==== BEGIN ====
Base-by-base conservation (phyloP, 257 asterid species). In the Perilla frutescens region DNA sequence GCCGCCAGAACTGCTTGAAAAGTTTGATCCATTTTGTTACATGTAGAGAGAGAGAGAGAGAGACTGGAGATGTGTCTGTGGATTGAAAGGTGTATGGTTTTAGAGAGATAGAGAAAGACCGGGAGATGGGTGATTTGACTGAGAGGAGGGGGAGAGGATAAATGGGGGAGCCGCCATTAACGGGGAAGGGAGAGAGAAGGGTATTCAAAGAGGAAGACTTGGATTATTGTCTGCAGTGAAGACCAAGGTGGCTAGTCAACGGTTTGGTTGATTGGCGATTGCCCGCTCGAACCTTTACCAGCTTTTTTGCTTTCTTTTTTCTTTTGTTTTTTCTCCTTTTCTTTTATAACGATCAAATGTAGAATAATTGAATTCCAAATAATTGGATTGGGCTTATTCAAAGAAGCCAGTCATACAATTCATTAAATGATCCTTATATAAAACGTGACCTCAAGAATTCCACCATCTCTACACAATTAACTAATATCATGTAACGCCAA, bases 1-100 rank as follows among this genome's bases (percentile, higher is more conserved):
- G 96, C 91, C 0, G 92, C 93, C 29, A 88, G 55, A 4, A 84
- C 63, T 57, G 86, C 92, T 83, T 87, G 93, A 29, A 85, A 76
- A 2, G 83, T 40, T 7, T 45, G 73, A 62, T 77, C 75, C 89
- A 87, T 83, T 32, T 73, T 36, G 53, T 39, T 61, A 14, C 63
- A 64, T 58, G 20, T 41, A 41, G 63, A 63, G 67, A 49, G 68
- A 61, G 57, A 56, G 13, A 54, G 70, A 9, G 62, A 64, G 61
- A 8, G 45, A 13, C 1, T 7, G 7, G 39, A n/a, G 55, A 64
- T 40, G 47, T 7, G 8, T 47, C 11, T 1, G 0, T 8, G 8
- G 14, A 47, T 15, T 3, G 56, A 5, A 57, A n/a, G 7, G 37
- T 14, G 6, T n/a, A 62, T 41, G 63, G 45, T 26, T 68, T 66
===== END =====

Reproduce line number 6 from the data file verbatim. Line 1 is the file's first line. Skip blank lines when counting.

- A 64, T 58, G 20, T 41, A 41, G 63, A 63, G 67, A 49, G 68